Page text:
Fall musical “Pippin” wonders: Better to burn out than fade away?


Denver Post

A moment from the Broadway revival of “Pippin”

Kurt Cobain suggested new adjunct theater professor Patrick Houle should make JSC’s fall musical “Pippin.”

“I was listening to Nirvana’s ‘Nevermind’ album and I thought of the line in Kurt Cobain’s suicide note that stated it was better to burn out than to fade away,” Houle said. “That’s when it hit me that this was truly the perfect show.”

“Pippin” is a Broadway musical about a prince searching for meaning, guided by a mysterious player in a performance troupe.

It was first performed in 1972, directed by Bob Fosse, who directed the film “Cabaret,” with Liza Minnelli, the same year.

“‘Pippin’ asks the question of whether it’s better to burn out or fade away,” Houle said. “Is it better to settle for the ordinary-but-happy life or be remembered, but go out in a blaze of glorious destruction? I felt that could engage everyone from the actors to the audience.

“Plus I have always been a fan of quirky and ‘Pippin’ is nothing if not quirky. It’s got an interesting blend of comedy and the disturbing.”

Houle said “Pippin” “challenges us to look not only at our grand aspirations, but also at our darker impulses toward destructive choices.”

“Other than rock soundtrack, I think “Pippin” deals with the existential questions that we all ask ourselves. What is my purpose? What am I supposed to be doing? How can I leave my mark in the world? Pippin tries to discover himself in everything from drugs to war to sex.”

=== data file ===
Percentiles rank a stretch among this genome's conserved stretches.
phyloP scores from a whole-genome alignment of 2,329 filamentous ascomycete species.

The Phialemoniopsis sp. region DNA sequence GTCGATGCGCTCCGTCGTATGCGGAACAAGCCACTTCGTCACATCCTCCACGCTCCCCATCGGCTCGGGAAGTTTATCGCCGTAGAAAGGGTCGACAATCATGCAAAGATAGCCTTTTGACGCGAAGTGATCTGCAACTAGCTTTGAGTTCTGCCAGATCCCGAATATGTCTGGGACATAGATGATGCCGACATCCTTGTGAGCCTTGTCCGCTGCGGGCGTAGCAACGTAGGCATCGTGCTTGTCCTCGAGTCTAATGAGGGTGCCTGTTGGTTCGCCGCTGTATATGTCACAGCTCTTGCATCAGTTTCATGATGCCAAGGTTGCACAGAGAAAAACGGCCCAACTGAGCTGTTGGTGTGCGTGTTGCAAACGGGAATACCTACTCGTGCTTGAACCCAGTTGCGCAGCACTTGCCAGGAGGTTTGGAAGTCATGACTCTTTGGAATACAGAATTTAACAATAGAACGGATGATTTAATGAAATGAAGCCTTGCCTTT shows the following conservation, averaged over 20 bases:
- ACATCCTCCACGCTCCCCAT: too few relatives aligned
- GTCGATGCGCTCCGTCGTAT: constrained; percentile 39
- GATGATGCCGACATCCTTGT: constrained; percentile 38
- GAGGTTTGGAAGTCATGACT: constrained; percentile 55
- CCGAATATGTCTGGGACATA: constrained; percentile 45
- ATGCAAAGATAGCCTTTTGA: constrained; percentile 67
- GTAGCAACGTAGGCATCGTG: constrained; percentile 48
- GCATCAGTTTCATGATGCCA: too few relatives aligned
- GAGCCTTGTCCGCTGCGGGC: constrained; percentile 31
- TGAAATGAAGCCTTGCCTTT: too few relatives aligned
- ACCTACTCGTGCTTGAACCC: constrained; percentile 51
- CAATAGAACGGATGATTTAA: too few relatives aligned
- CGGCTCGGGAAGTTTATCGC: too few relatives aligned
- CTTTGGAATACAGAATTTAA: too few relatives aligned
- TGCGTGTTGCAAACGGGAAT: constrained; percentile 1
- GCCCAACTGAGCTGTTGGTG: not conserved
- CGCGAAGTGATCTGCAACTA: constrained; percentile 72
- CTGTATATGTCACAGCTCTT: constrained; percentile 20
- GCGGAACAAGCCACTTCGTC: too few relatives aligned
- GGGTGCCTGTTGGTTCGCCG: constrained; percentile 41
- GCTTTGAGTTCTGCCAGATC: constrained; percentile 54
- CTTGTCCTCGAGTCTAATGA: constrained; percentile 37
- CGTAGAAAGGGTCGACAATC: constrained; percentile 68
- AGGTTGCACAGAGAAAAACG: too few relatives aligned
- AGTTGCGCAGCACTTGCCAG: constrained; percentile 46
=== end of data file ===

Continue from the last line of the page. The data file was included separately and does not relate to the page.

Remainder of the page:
Auditions for “Pippin” were held Sept. 1 and 2. Houle said “Pippin” will feature “the oddest collection of rogues, sages, mystics, vagabonds, free spirits, wanderers, and eccentrics that Johnson State College has to offer.”

“I love actors who take chances, are confident, and passionate,” said Houle. “I love open-minded actors with a positive attitude and a tireless work ethic. For me, the acceptance of mediocrity is one of the worst things that a person can do to themselves. Our actors will be adventurous, and they will have the fun kind of spirit that brings this show to life.”

Houle is an JSC alumnus. He’s worked as an actor and director in the 12 years since his graduation.

“One of the surreal parts of this whole process is working in a department with Russ Longtin,” Houle said, “who has been a mentor, friend, and guru from my initial time at Johnson. To work with someone I respect so much has been both incredible and humbling.”

“Pippin” will be performed on Nov. 6 as a matinee, and then in the evening from Nov. 7 through Nov. 9.

“So much about this show allows the actors and production staff to leave their imprint,” Houle said. “We can really make it our own show.”